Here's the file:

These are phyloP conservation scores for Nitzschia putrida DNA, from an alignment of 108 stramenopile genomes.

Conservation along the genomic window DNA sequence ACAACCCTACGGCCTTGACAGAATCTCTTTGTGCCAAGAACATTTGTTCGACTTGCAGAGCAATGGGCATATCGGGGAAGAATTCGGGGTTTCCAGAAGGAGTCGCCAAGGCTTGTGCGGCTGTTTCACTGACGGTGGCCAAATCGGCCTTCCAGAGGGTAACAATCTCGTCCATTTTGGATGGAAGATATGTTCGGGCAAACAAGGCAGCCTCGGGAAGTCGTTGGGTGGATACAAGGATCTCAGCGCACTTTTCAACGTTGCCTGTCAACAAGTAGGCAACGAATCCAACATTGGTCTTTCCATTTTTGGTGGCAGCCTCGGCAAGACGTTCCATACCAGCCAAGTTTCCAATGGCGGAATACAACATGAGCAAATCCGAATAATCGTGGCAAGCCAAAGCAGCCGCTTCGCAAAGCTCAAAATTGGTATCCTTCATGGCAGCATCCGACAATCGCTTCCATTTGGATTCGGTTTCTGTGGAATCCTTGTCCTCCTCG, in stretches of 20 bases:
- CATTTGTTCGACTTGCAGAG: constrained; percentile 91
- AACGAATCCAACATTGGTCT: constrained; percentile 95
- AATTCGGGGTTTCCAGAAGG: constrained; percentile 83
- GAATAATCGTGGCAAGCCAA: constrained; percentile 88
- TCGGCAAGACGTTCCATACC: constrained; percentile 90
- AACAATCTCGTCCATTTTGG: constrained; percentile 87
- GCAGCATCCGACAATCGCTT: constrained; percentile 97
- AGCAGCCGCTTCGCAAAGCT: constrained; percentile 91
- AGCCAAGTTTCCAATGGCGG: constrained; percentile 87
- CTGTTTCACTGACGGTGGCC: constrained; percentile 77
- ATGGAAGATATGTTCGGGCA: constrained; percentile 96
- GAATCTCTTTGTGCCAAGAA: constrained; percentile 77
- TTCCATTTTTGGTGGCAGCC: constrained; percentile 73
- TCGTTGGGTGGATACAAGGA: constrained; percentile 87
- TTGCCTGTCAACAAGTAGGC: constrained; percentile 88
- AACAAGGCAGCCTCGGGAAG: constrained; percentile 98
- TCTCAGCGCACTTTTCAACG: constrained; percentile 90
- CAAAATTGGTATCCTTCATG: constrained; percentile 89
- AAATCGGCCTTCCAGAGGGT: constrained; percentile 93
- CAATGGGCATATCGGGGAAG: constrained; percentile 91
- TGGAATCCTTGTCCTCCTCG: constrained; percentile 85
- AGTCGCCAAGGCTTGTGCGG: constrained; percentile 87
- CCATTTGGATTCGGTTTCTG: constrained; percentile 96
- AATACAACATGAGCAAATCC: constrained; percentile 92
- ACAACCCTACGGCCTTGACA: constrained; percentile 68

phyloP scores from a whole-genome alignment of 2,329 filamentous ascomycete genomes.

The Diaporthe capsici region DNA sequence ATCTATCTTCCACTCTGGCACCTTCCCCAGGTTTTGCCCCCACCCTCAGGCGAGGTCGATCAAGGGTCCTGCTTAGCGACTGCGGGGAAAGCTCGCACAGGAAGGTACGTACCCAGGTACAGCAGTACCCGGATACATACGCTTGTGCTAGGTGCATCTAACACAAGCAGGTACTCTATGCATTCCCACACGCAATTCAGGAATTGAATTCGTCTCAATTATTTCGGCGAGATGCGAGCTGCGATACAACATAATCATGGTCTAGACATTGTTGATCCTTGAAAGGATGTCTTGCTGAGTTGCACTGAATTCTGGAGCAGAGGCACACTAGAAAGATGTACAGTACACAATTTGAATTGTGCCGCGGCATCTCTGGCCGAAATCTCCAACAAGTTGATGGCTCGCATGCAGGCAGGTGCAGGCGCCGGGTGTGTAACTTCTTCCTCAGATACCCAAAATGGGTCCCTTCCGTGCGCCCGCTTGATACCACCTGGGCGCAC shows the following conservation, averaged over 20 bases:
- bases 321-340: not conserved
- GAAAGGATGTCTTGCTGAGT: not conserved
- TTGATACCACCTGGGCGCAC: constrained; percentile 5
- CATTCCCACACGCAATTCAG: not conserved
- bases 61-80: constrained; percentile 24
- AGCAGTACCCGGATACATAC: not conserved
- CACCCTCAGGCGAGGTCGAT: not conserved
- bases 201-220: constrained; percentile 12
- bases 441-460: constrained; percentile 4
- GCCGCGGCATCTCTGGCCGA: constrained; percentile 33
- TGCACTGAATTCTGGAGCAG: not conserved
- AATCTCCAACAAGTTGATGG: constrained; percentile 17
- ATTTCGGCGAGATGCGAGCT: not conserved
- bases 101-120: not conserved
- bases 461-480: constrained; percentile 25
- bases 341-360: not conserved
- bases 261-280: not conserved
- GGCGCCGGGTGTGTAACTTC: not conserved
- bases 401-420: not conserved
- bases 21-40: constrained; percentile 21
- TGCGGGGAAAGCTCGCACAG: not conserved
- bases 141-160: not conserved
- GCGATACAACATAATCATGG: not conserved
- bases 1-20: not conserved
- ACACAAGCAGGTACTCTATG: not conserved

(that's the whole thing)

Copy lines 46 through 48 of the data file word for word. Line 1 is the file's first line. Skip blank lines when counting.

- bases 261-280: not conserved
- GGCGCCGGGTGTGTAACTTC: not conserved
- bases 401-420: not conserved